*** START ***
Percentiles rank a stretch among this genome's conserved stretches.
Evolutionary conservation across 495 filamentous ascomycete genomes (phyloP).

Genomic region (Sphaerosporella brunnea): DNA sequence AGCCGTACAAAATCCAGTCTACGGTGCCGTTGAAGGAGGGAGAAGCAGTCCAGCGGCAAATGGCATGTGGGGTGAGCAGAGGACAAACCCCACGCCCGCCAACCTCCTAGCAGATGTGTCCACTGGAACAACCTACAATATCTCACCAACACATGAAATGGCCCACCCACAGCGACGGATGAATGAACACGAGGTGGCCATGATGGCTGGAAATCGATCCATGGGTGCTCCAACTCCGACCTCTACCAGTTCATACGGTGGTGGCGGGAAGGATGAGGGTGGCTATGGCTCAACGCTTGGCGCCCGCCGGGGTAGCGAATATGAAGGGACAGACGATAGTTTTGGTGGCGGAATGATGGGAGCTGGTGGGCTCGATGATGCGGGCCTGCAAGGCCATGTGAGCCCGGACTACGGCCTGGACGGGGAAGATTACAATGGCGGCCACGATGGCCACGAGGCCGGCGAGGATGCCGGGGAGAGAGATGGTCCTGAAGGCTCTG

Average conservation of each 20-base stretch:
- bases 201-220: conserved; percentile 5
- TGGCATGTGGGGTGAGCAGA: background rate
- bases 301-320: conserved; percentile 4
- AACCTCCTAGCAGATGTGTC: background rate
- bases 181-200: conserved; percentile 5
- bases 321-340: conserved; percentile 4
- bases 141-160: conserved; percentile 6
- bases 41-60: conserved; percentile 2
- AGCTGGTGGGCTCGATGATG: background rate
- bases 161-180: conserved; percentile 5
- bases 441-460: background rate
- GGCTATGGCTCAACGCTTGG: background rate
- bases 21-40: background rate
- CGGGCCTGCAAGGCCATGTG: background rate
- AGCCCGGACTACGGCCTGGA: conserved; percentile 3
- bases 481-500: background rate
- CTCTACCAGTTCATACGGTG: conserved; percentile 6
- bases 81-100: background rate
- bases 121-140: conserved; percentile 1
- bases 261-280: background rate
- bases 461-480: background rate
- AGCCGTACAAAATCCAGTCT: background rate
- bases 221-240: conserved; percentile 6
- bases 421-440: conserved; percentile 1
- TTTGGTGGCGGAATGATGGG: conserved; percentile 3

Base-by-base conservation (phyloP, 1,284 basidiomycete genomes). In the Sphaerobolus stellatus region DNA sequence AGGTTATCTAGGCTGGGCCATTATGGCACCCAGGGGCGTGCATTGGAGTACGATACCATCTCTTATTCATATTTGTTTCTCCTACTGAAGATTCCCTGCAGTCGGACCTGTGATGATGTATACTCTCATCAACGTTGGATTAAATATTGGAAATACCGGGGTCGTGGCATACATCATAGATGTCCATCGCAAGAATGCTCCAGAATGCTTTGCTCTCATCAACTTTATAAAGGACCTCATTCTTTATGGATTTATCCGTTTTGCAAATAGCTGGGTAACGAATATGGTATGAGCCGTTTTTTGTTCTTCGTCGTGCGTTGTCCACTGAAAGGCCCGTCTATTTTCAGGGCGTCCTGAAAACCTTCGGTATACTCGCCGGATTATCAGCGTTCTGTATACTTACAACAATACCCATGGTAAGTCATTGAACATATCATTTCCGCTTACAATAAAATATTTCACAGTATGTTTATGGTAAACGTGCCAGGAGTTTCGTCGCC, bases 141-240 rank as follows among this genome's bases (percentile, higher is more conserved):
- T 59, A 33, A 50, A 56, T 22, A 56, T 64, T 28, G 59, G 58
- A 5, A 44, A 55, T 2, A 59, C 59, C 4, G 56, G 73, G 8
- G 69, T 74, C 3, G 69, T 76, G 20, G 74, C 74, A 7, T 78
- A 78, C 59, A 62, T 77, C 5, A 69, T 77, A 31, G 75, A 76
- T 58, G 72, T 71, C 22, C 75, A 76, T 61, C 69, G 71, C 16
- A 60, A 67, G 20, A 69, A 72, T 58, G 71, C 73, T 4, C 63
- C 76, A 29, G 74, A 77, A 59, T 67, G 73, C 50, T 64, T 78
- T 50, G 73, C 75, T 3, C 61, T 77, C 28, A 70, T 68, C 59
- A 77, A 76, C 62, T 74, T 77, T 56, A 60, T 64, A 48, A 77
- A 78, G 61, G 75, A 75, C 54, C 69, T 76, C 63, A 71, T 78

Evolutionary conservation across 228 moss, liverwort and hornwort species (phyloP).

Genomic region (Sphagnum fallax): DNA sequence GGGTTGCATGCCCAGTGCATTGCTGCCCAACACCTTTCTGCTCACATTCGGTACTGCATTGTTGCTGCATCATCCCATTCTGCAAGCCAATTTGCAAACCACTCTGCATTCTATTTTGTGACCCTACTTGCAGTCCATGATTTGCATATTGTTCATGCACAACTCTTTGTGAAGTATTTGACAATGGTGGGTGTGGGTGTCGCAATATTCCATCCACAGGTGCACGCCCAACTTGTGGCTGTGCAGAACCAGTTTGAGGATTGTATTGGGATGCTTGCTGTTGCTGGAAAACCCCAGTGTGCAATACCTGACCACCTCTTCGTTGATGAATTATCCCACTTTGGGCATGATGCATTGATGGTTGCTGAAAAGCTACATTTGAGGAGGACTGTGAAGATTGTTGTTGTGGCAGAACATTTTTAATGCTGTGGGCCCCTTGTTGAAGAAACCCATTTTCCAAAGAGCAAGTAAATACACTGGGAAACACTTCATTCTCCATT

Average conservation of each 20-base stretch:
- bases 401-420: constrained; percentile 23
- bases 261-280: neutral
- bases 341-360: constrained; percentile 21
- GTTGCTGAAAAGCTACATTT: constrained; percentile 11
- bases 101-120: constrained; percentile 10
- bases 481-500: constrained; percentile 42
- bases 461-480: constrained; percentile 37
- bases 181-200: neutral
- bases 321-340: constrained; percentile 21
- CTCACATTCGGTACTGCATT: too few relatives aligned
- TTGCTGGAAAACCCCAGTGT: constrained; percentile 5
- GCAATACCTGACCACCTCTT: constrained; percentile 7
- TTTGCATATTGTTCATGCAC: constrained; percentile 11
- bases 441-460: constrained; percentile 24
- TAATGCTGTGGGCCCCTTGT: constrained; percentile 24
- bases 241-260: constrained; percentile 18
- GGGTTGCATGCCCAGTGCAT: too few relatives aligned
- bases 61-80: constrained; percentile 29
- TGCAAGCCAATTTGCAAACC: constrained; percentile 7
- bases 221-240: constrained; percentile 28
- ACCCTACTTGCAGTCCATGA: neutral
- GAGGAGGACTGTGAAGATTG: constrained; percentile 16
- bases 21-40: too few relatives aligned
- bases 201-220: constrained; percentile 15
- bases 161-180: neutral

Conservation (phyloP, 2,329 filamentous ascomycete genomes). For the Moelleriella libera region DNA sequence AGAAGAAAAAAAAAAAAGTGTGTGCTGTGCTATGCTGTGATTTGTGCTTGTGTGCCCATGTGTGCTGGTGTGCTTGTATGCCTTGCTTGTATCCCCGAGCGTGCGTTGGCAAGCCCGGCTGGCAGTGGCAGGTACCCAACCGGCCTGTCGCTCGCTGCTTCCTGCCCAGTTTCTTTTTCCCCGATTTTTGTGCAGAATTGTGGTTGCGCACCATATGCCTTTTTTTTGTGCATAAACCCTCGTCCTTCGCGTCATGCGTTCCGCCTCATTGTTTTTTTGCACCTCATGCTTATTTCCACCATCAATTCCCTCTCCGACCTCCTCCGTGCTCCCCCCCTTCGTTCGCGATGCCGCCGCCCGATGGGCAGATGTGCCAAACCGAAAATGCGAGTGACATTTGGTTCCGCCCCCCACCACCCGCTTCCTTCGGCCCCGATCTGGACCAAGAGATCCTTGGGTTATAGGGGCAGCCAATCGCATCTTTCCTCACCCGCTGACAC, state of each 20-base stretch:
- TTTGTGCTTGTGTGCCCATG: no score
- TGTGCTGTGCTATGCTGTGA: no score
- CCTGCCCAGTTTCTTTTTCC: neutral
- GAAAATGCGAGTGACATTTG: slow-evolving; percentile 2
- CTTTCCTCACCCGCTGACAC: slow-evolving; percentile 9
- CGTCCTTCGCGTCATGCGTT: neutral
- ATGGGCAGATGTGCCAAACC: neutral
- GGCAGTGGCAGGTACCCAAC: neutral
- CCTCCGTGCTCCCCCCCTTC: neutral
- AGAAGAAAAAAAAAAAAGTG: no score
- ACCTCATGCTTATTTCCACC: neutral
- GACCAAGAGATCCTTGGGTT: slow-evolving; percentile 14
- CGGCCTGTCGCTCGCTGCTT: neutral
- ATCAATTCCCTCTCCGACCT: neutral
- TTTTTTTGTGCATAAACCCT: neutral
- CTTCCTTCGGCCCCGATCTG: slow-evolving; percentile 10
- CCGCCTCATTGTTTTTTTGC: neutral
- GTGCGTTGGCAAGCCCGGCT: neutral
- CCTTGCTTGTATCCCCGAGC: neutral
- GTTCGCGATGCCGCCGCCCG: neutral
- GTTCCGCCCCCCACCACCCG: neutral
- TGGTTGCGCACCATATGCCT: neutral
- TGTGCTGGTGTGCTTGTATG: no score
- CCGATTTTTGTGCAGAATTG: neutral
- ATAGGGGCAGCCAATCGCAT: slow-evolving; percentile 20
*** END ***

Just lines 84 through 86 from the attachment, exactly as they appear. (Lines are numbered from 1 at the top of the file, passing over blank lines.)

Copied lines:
- TTTTTTTGTGCATAAACCCT: neutral
- CTTCCTTCGGCCCCGATCTG: slow-evolving; percentile 10
- CCGCCTCATTGTTTTTTTGC: neutral